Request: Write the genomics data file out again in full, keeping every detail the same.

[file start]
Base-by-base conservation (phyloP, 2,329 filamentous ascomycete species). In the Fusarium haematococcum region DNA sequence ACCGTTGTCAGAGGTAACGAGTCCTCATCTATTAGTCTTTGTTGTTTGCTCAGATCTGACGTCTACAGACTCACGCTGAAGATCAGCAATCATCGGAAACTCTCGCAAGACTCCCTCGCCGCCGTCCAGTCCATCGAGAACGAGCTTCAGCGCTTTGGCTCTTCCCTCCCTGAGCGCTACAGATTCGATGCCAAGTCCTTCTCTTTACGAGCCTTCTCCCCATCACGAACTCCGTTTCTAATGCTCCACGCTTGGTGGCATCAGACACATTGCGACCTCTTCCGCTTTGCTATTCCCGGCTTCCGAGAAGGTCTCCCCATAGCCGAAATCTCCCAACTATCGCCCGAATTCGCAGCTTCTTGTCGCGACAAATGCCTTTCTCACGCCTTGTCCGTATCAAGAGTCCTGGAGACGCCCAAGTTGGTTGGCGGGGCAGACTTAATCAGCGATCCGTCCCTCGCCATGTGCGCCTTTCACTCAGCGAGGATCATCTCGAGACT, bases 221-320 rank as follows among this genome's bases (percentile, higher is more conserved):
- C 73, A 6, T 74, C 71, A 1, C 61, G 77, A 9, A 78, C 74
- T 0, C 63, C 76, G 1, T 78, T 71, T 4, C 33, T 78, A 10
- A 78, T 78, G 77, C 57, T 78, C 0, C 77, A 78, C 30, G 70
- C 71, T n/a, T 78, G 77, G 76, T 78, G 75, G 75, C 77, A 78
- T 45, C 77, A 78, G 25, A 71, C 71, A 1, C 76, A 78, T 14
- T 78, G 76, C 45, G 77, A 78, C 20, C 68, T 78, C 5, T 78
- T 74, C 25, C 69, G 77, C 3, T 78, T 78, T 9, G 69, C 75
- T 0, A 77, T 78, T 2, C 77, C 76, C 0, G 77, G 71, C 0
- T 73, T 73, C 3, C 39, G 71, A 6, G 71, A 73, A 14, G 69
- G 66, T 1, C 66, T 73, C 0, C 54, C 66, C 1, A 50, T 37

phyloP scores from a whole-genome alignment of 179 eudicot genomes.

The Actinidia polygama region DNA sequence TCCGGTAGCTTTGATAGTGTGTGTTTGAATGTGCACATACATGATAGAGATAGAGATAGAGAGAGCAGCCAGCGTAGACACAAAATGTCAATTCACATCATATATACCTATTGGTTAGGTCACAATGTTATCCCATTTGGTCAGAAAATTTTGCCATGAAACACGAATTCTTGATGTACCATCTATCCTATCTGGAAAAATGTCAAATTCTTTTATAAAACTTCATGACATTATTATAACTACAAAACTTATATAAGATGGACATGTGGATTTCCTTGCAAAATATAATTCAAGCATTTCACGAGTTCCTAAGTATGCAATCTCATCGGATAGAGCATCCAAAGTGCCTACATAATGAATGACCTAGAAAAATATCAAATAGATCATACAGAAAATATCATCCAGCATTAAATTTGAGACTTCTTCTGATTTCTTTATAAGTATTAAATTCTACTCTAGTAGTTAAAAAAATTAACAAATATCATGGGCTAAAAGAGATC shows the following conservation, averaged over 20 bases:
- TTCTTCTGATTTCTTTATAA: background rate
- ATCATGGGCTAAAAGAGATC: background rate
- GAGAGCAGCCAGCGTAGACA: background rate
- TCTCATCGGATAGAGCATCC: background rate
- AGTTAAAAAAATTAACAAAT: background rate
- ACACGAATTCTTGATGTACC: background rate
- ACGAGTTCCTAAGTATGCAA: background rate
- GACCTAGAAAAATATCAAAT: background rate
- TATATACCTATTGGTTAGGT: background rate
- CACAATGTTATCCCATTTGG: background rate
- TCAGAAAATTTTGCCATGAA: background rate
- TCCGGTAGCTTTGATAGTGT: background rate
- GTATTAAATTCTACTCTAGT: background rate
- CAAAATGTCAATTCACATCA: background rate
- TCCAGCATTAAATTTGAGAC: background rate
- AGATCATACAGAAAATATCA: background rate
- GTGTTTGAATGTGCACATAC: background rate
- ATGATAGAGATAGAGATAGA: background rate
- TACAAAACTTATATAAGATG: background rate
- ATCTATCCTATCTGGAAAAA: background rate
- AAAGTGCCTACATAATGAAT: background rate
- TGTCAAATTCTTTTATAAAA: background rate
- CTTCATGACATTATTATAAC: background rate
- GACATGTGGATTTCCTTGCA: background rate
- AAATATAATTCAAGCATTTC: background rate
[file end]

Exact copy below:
Base-by-base conservation (phyloP, 2,329 filamentous ascomycete species). In the Fusarium haematococcum region DNA sequence ACCGTTGTCAGAGGTAACGAGTCCTCATCTATTAGTCTTTGTTGTTTGCTCAGATCTGACGTCTACAGACTCACGCTGAAGATCAGCAATCATCGGAAACTCTCGCAAGACTCCCTCGCCGCCGTCCAGTCCATCGAGAACGAGCTTCAGCGCTTTGGCTCTTCCCTCCCTGAGCGCTACAGATTCGATGCCAAGTCCTTCTCTTTACGAGCCTTCTCCCCATCACGAACTCCGTTTCTAATGCTCCACGCTTGGTGGCATCAGACACATTGCGACCTCTTCCGCTTTGCTATTCCCGGCTTCCGAGAAGGTCTCCCCATAGCCGAAATCTCCCAACTATCGCCCGAATTCGCAGCTTCTTGTCGCGACAAATGCCTTTCTCACGCCTTGTCCGTATCAAGAGTCCTGGAGACGCCCAAGTTGGTTGGCGGGGCAGACTTAATCAGCGATCCGTCCCTCGCCATGTGCGCCTTTCACTCAGCGAGGATCATCTCGAGACT, bases 221-320 rank as follows among this genome's bases (percentile, higher is more conserved):
- C 73, A 6, T 74, C 71, A 1, C 61, G 77, A 9, A 78, C 74
- T 0, C 63, C 76, G 1, T 78, T 71, T 4, C 33, T 78, A 10
- A 78, T 78, G 77, C 57, T 78, C 0, C 77, A 78, C 30, G 70
- C 71, T n/a, T 78, G 77, G 76, T 78, G 75, G 75, C 77, A 78
- T 45, C 77, A 78, G 25, A 71, C 71, A 1, C 76, A 78, T 14
- T 78, G 76, C 45, G 77, A 78, C 20, C 68, T 78, C 5, T 78
- T 74, C 25, C 69, G 77, C 3, T 78, T 78, T 9, G 69, C 75
- T 0, A 77, T 78, T 2, C 77, C 76, C 0, G 77, G 71, C 0
- T 73, T 73, C 3, C 39, G 71, A 6, G 71, A 73, A 14, G 69
- G 66, T 1, C 66, T 73, C 0, C 54, C 66, C 1, A 50, T 37

phyloP scores from a whole-genome alignment of 179 eudicot genomes.

The Actinidia polygama region DNA sequence TCCGGTAGCTTTGATAGTGTGTGTTTGAATGTGCACATACATGATAGAGATAGAGATAGAGAGAGCAGCCAGCGTAGACACAAAATGTCAATTCACATCATATATACCTATTGGTTAGGTCACAATGTTATCCCATTTGGTCAGAAAATTTTGCCATGAAACACGAATTCTTGATGTACCATCTATCCTATCTGGAAAAATGTCAAATTCTTTTATAAAACTTCATGACATTATTATAACTACAAAACTTATATAAGATGGACATGTGGATTTCCTTGCAAAATATAATTCAAGCATTTCACGAGTTCCTAAGTATGCAATCTCATCGGATAGAGCATCCAAAGTGCCTACATAATGAATGACCTAGAAAAATATCAAATAGATCATACAGAAAATATCATCCAGCATTAAATTTGAGACTTCTTCTGATTTCTTTATAAGTATTAAATTCTACTCTAGTAGTTAAAAAAATTAACAAATATCATGGGCTAAAAGAGATC shows the following conservation, averaged over 20 bases:
- TTCTTCTGATTTCTTTATAA: background rate
- ATCATGGGCTAAAAGAGATC: background rate
- GAGAGCAGCCAGCGTAGACA: background rate
- TCTCATCGGATAGAGCATCC: background rate
- AGTTAAAAAAATTAACAAAT: background rate
- ACACGAATTCTTGATGTACC: background rate
- ACGAGTTCCTAAGTATGCAA: background rate
- GACCTAGAAAAATATCAAAT: background rate
- TATATACCTATTGGTTAGGT: background rate
- CACAATGTTATCCCATTTGG: background rate
- TCAGAAAATTTTGCCATGAA: background rate
- TCCGGTAGCTTTGATAGTGT: background rate
- GTATTAAATTCTACTCTAGT: background rate
- CAAAATGTCAATTCACATCA: background rate
- TCCAGCATTAAATTTGAGAC: background rate
- AGATCATACAGAAAATATCA: background rate
- GTGTTTGAATGTGCACATAC: background rate
- ATGATAGAGATAGAGATAGA: background rate
- TACAAAACTTATATAAGATG: background rate
- ATCTATCCTATCTGGAAAAA: background rate
- AAAGTGCCTACATAATGAAT: background rate
- TGTCAAATTCTTTTATAAAA: background rate
- CTTCATGACATTATTATAAC: background rate
- GACATGTGGATTTCCTTGCA: background rate
- AAATATAATTCAAGCATTTC: background rate